3 Reasons We Need a Bigger iPhone and 3 Reasons We Don’t

Lost amid all the chatter is the real question: Do we really need a bigger iPhone?

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Last week, the Wall Street Journal reported that Apple was working on bigger iPhones. Though the article was filled with qualifiers (“preliminary development”), hedges (“cautioned that Apple’s plans weren’t final”) and vague sources (“people familiar with the situation”), the Internet marched dutifully to their Twitter accounts and sounded off on the official (read: totally speculative) news. The consensus was grim. Apple — the stubborn, desperate, slow-moving gadget-maker — was finally, finally coming to its senses. After years of floundering, here was the dying company’s last chance to save a doomed product line.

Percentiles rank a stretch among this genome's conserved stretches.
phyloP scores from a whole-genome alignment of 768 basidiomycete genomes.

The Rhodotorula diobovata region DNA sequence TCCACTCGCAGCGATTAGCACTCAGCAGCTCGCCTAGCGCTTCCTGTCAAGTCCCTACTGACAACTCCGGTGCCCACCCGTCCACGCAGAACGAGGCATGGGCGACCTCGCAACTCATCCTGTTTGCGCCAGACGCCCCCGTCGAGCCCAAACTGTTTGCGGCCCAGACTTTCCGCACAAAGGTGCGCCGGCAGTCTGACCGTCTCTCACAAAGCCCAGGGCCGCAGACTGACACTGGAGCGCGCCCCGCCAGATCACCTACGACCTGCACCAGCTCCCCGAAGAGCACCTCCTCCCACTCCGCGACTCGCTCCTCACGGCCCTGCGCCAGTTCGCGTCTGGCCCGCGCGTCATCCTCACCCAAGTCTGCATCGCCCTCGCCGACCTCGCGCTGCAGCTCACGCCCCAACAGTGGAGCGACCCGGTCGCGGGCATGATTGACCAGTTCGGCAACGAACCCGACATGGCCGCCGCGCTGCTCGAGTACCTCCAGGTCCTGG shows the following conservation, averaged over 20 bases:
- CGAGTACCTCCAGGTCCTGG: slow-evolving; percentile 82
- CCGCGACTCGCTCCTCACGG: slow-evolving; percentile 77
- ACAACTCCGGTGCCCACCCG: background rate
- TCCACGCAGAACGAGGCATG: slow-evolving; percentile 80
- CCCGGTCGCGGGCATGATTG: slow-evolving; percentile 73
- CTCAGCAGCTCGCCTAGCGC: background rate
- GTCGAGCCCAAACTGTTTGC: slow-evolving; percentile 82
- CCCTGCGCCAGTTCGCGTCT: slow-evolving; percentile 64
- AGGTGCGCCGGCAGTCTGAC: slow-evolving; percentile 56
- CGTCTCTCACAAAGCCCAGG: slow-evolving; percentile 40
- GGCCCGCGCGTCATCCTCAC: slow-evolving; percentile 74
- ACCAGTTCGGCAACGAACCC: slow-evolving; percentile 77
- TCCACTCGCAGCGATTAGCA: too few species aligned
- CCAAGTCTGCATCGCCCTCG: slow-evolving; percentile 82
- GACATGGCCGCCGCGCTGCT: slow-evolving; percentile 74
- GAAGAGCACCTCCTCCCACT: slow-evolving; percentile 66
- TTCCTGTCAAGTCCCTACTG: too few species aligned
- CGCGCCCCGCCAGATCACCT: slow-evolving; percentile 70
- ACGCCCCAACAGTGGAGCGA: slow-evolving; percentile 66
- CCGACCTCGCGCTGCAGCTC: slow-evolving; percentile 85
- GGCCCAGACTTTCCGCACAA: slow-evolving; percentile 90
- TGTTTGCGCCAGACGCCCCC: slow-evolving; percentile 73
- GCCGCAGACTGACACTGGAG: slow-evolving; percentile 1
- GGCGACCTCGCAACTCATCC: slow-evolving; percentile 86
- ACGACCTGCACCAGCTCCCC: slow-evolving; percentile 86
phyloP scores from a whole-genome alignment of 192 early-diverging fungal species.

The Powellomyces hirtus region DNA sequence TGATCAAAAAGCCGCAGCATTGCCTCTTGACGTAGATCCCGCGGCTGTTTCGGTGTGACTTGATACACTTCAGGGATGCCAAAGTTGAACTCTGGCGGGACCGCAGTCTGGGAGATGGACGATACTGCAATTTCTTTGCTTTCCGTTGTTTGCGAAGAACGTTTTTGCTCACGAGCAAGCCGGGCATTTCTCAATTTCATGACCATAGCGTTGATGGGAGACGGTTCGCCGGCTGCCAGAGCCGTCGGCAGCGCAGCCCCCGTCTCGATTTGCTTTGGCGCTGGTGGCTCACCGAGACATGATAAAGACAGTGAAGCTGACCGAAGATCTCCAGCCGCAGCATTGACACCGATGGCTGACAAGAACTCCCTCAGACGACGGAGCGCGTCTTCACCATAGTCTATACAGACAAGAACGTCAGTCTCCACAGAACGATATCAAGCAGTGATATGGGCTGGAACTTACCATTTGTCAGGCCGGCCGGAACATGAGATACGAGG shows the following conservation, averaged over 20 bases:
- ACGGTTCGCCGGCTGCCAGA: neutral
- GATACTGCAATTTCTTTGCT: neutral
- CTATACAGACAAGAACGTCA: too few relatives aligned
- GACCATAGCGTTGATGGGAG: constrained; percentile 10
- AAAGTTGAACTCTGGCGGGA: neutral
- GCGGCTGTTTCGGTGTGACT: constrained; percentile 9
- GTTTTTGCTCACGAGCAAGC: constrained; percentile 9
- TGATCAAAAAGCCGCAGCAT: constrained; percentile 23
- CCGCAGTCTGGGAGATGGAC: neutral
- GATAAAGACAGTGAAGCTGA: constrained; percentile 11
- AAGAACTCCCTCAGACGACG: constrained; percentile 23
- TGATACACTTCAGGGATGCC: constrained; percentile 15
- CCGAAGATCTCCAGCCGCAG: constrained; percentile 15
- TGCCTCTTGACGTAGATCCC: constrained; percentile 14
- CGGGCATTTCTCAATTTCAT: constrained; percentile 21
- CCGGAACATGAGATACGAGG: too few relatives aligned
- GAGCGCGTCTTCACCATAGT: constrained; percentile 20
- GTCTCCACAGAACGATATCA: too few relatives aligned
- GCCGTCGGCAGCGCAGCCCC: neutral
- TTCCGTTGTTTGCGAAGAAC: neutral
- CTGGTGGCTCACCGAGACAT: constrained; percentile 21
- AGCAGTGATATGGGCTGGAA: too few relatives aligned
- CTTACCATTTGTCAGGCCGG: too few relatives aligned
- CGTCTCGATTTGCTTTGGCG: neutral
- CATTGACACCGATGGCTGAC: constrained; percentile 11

Unfortunately, the Internet forgot about two things: First, that Apple is still doing just fine. For every one nugget of ordinary news (ex: iPhone sales growth in U.S. missing “analysts” wild expectations), the company has three pieces of great news (ex: iPad sales, international expansion, overall revenue). Second, the Internet forgot that these bigger iPhones are, as of yet, nothing more than rumors. All we know is that some people claimed Apple had been experimenting internally with new iPhone sizes. You know, the same way it was experimenting with smartwatches and full-sized TVs.

And so, lost amid all the chatter is the real question: Do we really need a bigger iPhone? Here are three reasons why we do…and three reasons we don’t.

3 Reasons We Need a Bigger iPhone

1. Apple’s top rivals have all gone big